Cherishing Our Tribe
Through mid-January to February, the high schoolers of Summit Students have been learning about how the Lord expects us to serve and cherish our families by showing forgiveness, honor, and love. We also got to draw our own connections of how these expectations are outlined in the Ten Commandments and how they are specifically organized in order of importance according to God.
“Why should I obey my parents if they are so messed up?” and “You don’t even know what I deal with at home,” are the responses that were confronted in this 4-week sermon series.
Appropriately titled “Family Feud,” this series was one of my personal favorites in my five years of Summit Student Ministries. The topics each week, ranging from exhibiting patience with siblings to respecting our parents, were so appropriately timed with what happened in my house that I knew the message could have only come from God.
On a Sunday when I was particularly grumpy—I blame the miserable weather—we learned about honoring our parents no matter what. The previous week, let’s just say my two little bothers (brothers) and I were not particularly fond of each other...and that Sunday night we discussed exhibiting patience towards our siblings. Alongside seven bright girls and two incredibly wise leaders, I learned (or at least took a stab at) what it takes to thrive in a family, and how to follow God’s commandments regarding honoring mine.
It’s easy in this fast-paced world to forget or simply cast aside the Ten Commandments that God gave us as believers to follow every day. The big ones are obvious: “Thou shalt not steal...commit adultery...murder” and even the commandments regarding the Sabbath and keeping it holy. But what is often overlooked is the order of those commandments. In order, they read (paraphrased), “You shall have no other gods before God, do not worship any false idols, do not take the Lord’s name in vain, remember the Sabbath and keep it holy, honor your father and mother, do not kill, do not steal, do not lie, and do not envy others.”
Most of us follow commandments selectively. Yes, you read me right, “selectively.” I’m not saying that we commit murder only to go to 11 a.m. service the next Sunday, just that we might choose to overlook certain commandments to follow the ones we like. I personally am a firm believer in keeping the Sabbath by having one day of complete rest and reflection a week. And from a very early age, I have a vivid memory of shutting out the idea of worshipping an idol other than the Lord; instead, I try to follow a role model who shares the same faith I have in him. While I keep these two commandments incredibly close to my heart, I still have trouble keeping the ones that often get glossed over in sermons.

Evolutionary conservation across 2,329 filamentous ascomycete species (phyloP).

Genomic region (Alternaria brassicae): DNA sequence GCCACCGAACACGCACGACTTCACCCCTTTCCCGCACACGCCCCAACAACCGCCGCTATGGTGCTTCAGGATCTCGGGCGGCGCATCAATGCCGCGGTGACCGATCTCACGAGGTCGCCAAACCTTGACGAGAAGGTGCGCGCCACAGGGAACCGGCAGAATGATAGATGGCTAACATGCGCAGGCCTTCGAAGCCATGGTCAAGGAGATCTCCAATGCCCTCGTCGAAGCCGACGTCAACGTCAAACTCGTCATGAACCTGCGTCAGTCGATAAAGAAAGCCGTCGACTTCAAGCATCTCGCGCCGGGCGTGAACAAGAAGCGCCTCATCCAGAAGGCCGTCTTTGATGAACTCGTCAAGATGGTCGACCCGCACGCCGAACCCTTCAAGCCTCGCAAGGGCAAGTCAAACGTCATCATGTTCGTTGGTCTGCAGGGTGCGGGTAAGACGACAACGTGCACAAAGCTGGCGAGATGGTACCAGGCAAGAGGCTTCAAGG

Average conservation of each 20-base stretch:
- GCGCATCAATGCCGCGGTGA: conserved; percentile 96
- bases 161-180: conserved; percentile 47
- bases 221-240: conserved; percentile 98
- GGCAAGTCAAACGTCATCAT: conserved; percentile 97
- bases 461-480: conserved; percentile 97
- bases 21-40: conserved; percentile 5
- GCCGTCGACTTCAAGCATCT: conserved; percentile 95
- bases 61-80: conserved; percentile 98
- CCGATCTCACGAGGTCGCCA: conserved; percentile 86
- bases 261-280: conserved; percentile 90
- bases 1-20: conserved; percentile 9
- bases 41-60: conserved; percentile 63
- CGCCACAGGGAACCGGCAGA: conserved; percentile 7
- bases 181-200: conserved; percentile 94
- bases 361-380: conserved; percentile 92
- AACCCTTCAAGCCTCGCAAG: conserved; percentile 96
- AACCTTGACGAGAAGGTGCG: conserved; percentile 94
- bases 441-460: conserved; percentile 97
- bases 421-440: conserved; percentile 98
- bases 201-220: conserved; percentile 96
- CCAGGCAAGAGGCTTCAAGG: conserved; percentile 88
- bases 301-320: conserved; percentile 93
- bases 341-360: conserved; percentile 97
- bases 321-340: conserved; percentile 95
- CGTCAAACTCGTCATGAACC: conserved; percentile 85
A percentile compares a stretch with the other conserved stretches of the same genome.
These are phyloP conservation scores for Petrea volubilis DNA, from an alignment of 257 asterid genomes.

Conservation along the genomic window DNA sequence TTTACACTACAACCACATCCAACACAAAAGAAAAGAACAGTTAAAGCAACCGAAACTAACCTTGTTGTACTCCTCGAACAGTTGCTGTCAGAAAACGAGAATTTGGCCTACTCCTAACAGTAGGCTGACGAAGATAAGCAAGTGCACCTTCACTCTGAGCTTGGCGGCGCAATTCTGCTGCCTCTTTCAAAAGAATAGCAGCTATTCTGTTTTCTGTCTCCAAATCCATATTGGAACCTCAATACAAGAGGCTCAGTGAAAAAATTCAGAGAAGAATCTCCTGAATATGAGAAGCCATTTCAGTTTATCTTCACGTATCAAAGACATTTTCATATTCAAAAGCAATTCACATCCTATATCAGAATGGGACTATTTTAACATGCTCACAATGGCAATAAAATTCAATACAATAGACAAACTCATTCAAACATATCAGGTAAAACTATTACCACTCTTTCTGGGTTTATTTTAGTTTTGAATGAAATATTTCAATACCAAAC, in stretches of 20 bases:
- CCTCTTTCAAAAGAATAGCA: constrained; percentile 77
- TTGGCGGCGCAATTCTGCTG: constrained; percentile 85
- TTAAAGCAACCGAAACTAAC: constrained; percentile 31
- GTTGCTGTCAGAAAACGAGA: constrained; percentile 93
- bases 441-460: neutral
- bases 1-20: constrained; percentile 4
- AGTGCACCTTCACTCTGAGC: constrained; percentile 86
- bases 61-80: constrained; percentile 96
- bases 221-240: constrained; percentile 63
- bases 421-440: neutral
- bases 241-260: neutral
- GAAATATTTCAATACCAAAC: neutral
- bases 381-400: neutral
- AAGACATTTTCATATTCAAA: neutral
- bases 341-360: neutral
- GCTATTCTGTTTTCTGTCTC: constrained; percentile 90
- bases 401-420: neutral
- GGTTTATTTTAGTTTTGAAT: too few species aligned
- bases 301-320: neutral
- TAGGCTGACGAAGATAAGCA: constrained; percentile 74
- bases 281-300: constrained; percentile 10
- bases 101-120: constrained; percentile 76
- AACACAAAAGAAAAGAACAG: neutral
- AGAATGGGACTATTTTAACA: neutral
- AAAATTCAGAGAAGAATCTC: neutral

Remember when I mentioned the startling order of the commandments? Like many laws and action plans, such as the Bill of Rights, the order in which rules are organized often reflects the author’s intention of importance. This reflection is no different in the Ten Commandments that were given to Moses by the Lord himself. This sermon series subtly, yet substantially, suggested this order of commandments when we were learning about honoring our family. Notice how God commanded us to honor our father and mother before he told us not to kill each other. According to our Heavenly Father, honoring our parents is more important than not committing murder, which, I believe, sounds like a serious command to follow. One could also infer that this commandment precedes the Great Commandment found in Matthew 22, “Love your neighbor as yourself.” We used this commandment to learn how to exhibit kindness and patience towards our siblings and how to properly settle the inevitable squabbles and disputes in the home.
I believe this sermon series was due and it came in good timing. Teenagers and young adults are losing touch with their parents and it is imperative to maintain healthy relationships that are oh-so-very necessary to guide us along this crazy journey called life.
It’s safe to say that loving those who God put in our family is key to our happiness and spiritual success on this earth and through him alone, we can thrive in familial peace. I guess it’s OK to let our parents believe they know what’s best.
Julia Dennis is one of the amazing students here at Summit and has been attending for 10 years. She’s a self proclaimed coffee-dependent sophomore and she loves all things music—especially performing it!
Summit Students helps connect middle and high schoolers with other students, develop their relationship with Christ, and discover where they fit in the work of God and the world around them. Find more information here!